We are asked to determine if the Office of the State Treasurer properly relied on KRS 61.878(1)(a) in partially denying Mr. Meseke's request. For the reasons set forth below, and upon the authorities cited, we conclude that the Treasurer's actions were consistent with the Open Records Act.


As Mr. Harrell correctly notes, this Office has consistently held that social security numbers, as well as other numerical identifiers such as bank account numbers, may be excluded from public inspection, pursuant to KRS 61.878(1)(a), as information of a personal nature the disclosure of which would constitute a clearly unwarranted invasion of personal privacy. OAG 76-717; OAG 79-275; OAG 78-837; OAG 84-81; OAG 89-76; OAG 90-19. However, in OAG 79-275, this Office recognized, with specific reference to social security numbers, that a records custodian may allow inspection of otherwise exempt records,2 since the exemptions to the Open Records Act are permissive and not mandatory. At page 3 of that opinion, we observed:


The exemptions are convenient shields which public officials may use when they desire to do so, not restraints to keep them from opening up any records in their custody. An official does not have to be concerned with whether a record should be released or not, but only concerned with whether he may justifiably withhold a record from public examination.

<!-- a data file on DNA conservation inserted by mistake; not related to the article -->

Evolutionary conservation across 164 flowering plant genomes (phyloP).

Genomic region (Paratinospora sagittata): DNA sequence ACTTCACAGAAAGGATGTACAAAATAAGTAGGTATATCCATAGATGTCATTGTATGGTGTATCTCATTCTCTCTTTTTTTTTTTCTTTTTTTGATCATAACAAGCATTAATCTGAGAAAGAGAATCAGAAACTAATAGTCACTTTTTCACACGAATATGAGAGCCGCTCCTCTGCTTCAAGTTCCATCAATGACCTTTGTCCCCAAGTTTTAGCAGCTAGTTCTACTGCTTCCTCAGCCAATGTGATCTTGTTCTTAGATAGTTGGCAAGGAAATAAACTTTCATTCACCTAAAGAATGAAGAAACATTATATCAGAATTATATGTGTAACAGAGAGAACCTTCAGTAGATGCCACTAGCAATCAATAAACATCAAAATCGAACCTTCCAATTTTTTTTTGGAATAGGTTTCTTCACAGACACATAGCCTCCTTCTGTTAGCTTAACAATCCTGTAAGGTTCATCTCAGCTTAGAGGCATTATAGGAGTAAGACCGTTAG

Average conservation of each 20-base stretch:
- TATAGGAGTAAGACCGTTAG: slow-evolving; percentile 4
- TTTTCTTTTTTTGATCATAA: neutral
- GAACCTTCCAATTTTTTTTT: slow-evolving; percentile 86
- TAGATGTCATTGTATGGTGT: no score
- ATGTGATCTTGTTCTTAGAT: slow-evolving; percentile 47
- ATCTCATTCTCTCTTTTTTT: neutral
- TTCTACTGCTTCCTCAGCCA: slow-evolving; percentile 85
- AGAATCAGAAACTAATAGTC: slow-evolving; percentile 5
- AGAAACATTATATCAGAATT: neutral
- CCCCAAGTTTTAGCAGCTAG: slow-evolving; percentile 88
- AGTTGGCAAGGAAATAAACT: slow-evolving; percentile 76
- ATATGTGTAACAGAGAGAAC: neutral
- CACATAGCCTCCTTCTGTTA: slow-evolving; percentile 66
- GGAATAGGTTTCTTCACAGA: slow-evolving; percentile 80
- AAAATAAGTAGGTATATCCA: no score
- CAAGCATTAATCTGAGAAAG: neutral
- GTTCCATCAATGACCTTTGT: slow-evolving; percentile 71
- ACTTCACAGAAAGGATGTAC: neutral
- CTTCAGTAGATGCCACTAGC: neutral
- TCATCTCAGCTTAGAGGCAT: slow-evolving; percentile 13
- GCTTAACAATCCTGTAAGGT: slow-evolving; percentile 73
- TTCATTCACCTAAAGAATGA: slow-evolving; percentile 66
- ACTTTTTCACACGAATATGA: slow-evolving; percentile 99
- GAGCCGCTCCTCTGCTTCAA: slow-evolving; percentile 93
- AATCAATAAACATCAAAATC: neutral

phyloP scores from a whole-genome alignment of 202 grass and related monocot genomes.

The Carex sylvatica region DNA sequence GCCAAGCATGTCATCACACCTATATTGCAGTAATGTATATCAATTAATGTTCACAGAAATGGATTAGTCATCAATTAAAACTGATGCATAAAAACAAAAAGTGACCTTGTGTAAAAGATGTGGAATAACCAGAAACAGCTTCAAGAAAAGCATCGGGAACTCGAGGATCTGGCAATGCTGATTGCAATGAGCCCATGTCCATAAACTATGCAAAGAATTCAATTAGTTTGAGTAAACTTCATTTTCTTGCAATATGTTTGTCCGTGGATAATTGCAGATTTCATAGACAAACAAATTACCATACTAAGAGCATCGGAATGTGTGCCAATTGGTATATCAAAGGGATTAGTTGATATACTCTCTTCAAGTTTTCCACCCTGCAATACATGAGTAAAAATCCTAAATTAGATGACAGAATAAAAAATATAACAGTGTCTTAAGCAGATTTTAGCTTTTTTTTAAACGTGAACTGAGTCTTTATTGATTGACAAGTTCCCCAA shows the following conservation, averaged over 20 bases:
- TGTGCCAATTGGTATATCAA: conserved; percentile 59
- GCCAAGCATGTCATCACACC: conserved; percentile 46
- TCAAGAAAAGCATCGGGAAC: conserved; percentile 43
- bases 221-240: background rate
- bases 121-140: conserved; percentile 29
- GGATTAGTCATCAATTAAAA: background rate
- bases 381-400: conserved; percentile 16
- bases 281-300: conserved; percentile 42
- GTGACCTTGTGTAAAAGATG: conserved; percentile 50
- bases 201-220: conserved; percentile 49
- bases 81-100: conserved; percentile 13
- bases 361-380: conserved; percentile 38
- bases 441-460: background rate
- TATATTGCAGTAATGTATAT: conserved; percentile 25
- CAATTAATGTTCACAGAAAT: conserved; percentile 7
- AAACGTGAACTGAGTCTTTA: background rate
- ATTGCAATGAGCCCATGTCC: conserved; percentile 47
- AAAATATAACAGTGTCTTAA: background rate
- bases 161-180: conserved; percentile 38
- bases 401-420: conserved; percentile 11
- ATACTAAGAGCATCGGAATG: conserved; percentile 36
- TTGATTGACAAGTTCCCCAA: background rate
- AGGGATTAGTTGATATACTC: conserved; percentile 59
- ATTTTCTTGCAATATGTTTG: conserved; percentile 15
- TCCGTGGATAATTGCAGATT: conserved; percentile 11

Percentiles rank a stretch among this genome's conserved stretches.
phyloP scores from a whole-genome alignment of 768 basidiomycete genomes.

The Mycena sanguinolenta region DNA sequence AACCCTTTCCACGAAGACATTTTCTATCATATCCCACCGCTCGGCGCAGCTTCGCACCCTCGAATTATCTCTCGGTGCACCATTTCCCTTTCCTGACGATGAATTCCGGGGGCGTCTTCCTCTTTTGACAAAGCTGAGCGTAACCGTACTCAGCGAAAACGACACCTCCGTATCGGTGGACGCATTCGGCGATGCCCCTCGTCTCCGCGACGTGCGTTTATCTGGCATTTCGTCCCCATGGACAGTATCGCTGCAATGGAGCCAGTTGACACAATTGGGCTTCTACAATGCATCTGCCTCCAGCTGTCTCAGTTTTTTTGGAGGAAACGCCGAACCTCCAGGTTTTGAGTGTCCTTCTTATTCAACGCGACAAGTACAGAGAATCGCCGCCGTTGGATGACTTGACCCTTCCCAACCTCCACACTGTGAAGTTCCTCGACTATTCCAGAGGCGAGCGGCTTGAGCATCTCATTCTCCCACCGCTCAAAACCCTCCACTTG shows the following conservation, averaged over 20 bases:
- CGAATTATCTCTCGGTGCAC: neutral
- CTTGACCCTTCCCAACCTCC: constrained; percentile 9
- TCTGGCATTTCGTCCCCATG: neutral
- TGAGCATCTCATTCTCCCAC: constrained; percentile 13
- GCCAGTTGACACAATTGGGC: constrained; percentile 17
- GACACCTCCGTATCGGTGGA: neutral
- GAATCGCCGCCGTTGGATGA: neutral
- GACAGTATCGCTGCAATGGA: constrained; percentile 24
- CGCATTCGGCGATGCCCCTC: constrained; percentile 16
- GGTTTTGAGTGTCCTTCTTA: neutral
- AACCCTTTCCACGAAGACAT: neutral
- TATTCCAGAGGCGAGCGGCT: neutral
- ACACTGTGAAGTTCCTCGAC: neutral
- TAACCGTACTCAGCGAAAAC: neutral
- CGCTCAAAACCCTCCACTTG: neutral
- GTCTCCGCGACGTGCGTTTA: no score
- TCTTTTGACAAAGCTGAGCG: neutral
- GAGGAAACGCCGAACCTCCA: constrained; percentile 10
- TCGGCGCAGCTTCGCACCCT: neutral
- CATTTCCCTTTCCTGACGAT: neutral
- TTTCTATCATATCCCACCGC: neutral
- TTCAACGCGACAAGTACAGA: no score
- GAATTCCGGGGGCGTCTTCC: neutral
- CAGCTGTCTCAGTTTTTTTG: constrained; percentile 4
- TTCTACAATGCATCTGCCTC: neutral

In other words, the exemptions "are a shield and not a shackle . . . ." This explains the Revenue Cabinet's position relative to records in the custody of the Abandoned Property Unit when


2"The custodian of records of a public agency may allow inspection of all the records in his custody regardless of whether the records may be exempt by their nature under the provisions of KRS 61.878 unless the records come under the exemptions provided by KRS 61.878(1)(i) and (j) [recodified in 1994 as KRS 61.878(1)(k) and (l)]." OAG 79-275, p. 1.

that Unit was administered by it. The Revenue Cabinet apparently did not wish "to maintain a policy that would keep the [records in its custody] as private as the Open Records Law would permit." OAG 79-275, p. 3, 4.